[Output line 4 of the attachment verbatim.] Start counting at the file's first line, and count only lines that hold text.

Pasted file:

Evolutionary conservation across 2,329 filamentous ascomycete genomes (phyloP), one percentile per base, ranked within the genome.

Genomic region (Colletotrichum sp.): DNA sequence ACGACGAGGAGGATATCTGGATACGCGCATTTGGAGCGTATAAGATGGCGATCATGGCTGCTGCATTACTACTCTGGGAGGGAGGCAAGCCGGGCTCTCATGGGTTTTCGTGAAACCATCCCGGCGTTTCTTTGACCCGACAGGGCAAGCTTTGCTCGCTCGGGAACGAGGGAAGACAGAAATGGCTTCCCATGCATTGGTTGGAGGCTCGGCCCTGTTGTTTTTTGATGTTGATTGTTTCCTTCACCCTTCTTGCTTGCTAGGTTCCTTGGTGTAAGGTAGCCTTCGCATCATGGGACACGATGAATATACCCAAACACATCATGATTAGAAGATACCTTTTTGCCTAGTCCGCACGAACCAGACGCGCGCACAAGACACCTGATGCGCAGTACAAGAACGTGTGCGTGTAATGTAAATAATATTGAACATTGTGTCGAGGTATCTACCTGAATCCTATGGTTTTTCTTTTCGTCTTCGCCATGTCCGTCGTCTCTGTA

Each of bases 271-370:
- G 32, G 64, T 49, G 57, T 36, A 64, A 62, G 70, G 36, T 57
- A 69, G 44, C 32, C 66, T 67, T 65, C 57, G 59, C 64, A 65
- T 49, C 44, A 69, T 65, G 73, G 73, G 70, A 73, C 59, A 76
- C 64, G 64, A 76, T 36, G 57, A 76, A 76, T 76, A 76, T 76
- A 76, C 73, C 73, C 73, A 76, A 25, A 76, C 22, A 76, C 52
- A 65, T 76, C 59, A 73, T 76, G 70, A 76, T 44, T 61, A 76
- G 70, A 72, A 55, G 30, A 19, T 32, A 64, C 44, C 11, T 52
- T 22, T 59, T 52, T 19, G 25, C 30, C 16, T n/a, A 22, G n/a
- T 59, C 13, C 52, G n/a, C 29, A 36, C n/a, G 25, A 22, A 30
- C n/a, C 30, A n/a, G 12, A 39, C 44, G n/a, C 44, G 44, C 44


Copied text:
- G 32, G 64, T 49, G 57, T 36, A 64, A 62, G 70, G 36, T 57